Follow-up of patients was done on the following criteria: (a) abdominal girth, (b) passage of flatus, (c) onset of peristaltic sounds, (d) presence of any complications and (e) gastrograffin studies. Abdominal distension never exceeded 4 cm in any patient; the abdominal girth returned to the pre-operative levels within 60-96 hours in all except two cases [Table 2]. Of these two cases, one had an anterior gastro-jejunostomy for carcinoma of the antrum of the stomach and the other had posterior gastro-jejunostomy for chronic duodenal ulcer. Abdominal distension was evident in these two cases on the second and third post-operative days respectively. Nasogastric tube was re-introduced and the patients were managed with intravenous fluids only. The aspiration of gastric contents was continued. The abdominal distension settled, aspirate lessened in quantity and the nasogastric tube was removed on the 5th and 4th post-operative days respectively. Vomiting necessitating re-introduction of the nasogastric tube was present only in one case. These three patients had mild to severe discomfort preceding the re-introduction of the nasogastric tube. Two patients developed respiratory infection on the 2nd post-operative day. They were treated with antibiotics, bronchodilators and steam inhalation. All the remaining patients were subjectively comfortable.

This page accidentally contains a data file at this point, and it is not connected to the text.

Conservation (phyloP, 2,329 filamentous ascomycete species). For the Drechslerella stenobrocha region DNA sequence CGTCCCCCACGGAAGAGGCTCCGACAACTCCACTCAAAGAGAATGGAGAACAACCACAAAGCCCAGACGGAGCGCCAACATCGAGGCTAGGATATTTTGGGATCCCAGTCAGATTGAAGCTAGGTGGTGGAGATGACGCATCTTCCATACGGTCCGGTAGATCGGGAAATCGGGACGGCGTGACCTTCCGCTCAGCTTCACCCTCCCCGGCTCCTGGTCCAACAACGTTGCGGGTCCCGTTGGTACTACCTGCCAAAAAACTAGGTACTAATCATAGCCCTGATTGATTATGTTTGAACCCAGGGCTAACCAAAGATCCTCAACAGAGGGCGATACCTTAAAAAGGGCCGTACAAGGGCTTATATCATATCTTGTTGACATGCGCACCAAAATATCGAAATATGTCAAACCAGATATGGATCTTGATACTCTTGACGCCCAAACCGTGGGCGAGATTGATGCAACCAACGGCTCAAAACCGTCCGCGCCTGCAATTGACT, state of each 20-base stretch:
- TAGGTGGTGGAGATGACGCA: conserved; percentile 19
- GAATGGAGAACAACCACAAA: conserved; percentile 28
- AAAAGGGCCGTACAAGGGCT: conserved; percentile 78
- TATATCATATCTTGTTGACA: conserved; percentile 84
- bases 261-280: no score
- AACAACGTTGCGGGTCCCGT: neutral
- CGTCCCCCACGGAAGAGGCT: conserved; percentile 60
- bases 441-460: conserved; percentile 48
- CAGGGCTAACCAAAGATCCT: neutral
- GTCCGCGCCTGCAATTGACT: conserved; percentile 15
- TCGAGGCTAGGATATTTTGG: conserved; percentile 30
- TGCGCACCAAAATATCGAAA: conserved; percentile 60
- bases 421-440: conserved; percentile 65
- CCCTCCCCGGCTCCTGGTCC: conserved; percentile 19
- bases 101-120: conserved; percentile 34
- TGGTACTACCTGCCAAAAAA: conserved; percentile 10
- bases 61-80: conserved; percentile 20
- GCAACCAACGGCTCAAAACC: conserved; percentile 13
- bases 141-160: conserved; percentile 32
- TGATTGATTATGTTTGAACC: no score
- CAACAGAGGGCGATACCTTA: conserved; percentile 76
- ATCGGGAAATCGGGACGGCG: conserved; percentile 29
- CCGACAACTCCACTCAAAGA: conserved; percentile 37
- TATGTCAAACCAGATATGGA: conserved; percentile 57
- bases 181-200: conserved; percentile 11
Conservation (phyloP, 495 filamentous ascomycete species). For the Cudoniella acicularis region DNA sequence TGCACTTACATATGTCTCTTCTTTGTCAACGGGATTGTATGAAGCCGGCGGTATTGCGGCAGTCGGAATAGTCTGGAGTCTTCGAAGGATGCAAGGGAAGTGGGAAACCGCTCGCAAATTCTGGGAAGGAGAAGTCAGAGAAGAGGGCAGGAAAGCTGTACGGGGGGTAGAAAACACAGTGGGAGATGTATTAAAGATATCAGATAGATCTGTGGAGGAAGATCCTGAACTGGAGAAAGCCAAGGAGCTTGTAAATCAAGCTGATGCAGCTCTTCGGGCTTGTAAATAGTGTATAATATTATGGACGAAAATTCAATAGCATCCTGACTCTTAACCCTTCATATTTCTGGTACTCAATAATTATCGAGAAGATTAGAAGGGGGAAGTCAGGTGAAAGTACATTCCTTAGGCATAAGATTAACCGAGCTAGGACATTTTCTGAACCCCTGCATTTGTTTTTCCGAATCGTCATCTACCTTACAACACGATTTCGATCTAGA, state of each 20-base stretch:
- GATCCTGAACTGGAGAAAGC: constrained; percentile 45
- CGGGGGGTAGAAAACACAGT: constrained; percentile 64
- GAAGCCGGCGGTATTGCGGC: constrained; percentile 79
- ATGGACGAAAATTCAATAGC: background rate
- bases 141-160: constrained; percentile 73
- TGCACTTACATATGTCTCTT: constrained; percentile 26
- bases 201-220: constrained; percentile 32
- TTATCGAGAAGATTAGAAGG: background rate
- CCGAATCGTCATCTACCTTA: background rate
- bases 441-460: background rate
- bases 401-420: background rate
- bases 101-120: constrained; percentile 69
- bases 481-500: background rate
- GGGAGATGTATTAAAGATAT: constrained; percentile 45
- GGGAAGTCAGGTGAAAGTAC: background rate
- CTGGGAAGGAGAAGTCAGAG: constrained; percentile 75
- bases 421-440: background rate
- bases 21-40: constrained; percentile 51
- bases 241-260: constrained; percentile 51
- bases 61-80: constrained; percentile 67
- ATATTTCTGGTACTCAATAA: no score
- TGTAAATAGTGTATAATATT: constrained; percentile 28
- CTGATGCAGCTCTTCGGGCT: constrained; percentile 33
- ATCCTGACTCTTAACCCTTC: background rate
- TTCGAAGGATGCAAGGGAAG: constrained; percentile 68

Intestinal peristalsis was heard and flatus was passed on the 2nd or the 3rd post-operative day. The patients were allowed oral fluids thereafter.
No other complications were evident in any of the patients of our series.
Gastrograffin introduced two hours after truncal vagotomy and posterior gastrojejunostomy [Fig. 1] was visualized in the anastomotic site and duodenum as early as 45 minutes [Fig. 2].